Some people call it “down time.” Others think of it as “recharging.” Even Jesus needed this. During His ministry, Jesus immersed himself in helping and serving others. It wasn’t long before the word got out, and Jesus found himself surrounded by people…with their constant flow of needs. “Yet, the news about him spread all the more, so that crowds of people came to hear him and to be healed of their sicknesses. But Jesus often withdrew to lonely places and prayed” (Luke 5:15-16). Here we see Jesus living by the priorities of the Spirit. From His life and example, we learn that quality time with the Father is essential for quality time with people. During my years of ministry, I notice how easy it is to feel tired and depleted by life’s many demands. When I start to feel overwhelmed, it’s like an alarm clock goes off in my heart…calling me to spend time alone with God. To be honest, most of my prayer times with the Lord are not “shock and awe.” I don’t hear voices or receive emotional lightning bolts. However, I do receive strength and peace. Just putting myself in the presence of Jesus feeds my soul and encourages my heart. I think of Jesus’ conversation with his friends Mary and Martha. They had invited Jesus to their house for dinner. Instead of running around in a frenzy, Mary chose to sit and listen to Jesus. Martha, on the other hand, “was distracted by all the preparations” (Luke 10:40). Finally, Martha boils over in frustration to Jesus and explodes, “Tell her to help me!” Does Jesus give in to her stress? He lovingly replies, “Martha, Martha…you are worried and upset about many things, but only one thing is needed. Mary has chosen what is better, and it will not be taken away from her” (vv. 41-42). We need to understand there is a time to work and a time to “unplug” and just be with Jesus. Without time at His feet, even good ministry seems like a burden and work becomes a source of irritation. So, what are you doing to create your “alone time” with Jesus? His power is more than enough to sustain us, but we need to create a pathway into His presence. He will meet you. His presence is all you need!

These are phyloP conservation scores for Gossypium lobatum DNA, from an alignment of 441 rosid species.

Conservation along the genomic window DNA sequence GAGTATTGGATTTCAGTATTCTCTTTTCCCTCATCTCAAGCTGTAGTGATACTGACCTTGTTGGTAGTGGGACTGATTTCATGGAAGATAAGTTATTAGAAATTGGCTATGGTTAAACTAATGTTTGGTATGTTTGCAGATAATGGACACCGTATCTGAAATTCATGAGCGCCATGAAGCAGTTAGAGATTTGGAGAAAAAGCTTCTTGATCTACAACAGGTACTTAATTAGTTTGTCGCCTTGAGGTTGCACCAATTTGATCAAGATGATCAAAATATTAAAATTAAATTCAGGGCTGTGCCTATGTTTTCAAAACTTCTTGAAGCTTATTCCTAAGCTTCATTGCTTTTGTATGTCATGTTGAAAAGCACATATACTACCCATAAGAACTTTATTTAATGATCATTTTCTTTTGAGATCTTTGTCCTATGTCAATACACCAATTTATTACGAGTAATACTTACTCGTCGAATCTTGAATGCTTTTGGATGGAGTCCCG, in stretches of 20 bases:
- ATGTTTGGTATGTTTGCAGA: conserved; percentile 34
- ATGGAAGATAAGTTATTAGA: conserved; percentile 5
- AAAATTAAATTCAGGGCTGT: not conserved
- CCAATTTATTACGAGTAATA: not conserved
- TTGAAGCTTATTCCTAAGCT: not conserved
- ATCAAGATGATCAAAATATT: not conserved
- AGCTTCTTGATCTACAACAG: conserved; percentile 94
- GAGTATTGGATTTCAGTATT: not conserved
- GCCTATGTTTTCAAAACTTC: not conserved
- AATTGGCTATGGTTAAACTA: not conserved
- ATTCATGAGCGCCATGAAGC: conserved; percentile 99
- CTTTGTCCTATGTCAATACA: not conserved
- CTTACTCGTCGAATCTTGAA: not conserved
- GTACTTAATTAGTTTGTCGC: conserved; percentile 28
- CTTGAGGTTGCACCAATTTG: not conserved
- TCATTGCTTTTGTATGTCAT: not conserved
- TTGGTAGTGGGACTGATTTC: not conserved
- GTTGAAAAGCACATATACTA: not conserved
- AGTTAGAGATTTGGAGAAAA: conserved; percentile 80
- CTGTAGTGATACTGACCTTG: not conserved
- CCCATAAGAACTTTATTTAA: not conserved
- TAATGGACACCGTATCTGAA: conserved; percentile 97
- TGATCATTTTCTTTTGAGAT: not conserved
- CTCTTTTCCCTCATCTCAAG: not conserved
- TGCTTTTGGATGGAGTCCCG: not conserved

I remember it like yesterday. I was in eighth grade, sitting in my math class of about 30 students. In our school there were four math classes (A, B, C, and D), with A having the highest math students and D the lowest. (I was in class B.) One Monday, an administrator walked in and announced the names of two students being “demoted” to class C. My name was called. The two of us stood up and were ushered down the hall into the room with the C group. Ouch! That was quite humbling! Looking back, I know the reason for the demotion…I didn’t pay attention! A couple of my friends and I whispered a lot while the teacher had his back to us as he wrote on the chalkboard. On top of that, I allowed myself to daydream and missed several homework assignments. I think the way the school handled my “math demise” left a lot to be desired, but, ultimately, I had no one to blame but myself. This week I thought about Psalm 81. Here we find God’s offer of amazing grace and bountiful provision. He proclaims His willingness to give of himself and teach all that is needed for life and godliness. The Lord reminded His people of His steadfast love and how, in mercy, He had delivered them from the slavery of Egypt. He said, “I am the Lord your God, who brought you up out of Egypt. Open wide your mouth and I will fill it. But my people would not listen to me…. So I gave them over to their stubborn hearts to follow their own devices. If my people would but listen to me, if Israel would follow my ways, how quickly would I subdue their enemies…” (Psalm 81:10-14a). The Lord promises hope and a future for His people, if only we would listen. From reading the Bible, I believe the worst sins are not what first come to mind. It seems the “gateway” sin leading to all the others is the everyday ignoring of God. We choose not to listen to Him and fill our schedules and minds with distractions. I am challenging myself to think about the Lord more and pay attention to Him every hour in my daily life. With all the cares of life, it takes a conscious effort on my part to pay attention to God. Even though I can’t do eighth grade math over again, I don’t have to fail in my walk with God. Hear again the heart cry of God as He pleads with us, “If my people would but listen to me!” May our desires and choices in life proceed from our rapt attention to our Lord and God! He will not steer us wrong.